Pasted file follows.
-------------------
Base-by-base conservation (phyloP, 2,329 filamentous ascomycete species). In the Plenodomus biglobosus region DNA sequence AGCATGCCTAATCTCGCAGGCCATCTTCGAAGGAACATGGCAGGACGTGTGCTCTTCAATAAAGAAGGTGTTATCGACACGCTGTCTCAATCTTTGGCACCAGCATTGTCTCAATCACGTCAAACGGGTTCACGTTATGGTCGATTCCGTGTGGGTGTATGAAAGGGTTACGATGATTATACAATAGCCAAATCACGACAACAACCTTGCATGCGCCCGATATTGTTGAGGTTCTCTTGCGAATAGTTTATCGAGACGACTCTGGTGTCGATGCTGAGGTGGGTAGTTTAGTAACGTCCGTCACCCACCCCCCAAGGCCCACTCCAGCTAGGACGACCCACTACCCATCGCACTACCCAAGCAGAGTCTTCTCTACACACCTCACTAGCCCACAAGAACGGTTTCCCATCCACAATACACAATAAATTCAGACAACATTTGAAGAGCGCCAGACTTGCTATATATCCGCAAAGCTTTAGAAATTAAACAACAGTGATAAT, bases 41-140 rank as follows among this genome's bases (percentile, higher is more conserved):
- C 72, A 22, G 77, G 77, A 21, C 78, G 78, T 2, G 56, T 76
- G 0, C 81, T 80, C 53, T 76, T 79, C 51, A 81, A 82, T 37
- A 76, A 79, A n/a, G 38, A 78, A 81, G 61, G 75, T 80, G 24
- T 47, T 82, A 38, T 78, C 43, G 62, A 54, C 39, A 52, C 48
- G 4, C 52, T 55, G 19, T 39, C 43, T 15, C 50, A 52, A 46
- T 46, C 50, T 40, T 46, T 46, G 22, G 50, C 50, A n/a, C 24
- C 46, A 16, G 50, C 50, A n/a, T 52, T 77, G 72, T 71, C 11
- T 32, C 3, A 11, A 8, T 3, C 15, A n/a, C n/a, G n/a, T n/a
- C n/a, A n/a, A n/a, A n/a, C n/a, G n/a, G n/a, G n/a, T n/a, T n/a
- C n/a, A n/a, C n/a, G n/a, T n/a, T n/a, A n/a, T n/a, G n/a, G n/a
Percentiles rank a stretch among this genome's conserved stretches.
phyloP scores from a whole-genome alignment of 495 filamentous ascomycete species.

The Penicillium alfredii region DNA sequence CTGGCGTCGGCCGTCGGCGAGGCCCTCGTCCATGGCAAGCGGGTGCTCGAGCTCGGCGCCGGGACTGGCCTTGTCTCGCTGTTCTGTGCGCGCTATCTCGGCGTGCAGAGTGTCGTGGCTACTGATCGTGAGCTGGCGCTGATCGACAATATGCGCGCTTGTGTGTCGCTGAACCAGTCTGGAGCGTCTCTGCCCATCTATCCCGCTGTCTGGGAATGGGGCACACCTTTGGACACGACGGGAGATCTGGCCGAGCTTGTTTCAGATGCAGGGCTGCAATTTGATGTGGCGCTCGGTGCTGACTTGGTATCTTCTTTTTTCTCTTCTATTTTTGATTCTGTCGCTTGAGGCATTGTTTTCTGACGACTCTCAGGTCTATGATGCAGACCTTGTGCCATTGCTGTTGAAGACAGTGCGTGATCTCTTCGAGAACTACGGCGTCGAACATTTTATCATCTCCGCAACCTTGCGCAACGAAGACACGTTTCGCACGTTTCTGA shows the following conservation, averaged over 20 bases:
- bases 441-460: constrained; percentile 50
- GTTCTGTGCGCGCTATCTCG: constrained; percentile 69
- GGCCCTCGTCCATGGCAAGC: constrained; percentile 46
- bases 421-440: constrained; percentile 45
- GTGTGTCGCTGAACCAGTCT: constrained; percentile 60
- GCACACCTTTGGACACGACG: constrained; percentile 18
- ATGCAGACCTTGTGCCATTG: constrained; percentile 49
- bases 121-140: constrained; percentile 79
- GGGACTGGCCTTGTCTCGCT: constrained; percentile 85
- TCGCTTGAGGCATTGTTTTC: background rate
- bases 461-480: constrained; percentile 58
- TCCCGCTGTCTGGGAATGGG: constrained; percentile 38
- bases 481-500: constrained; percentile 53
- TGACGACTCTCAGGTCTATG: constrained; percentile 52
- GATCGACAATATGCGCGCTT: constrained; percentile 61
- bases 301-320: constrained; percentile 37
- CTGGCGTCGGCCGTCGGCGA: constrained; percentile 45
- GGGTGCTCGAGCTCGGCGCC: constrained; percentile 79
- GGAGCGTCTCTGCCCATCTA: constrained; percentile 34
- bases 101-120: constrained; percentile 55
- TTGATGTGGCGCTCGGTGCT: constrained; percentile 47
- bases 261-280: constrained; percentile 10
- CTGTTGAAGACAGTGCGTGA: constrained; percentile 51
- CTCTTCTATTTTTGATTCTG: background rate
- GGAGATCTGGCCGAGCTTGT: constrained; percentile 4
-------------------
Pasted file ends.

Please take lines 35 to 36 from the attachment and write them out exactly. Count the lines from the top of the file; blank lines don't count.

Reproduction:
- TTGATGTGGCGCTCGGTGCT: constrained; percentile 47
- bases 261-280: constrained; percentile 10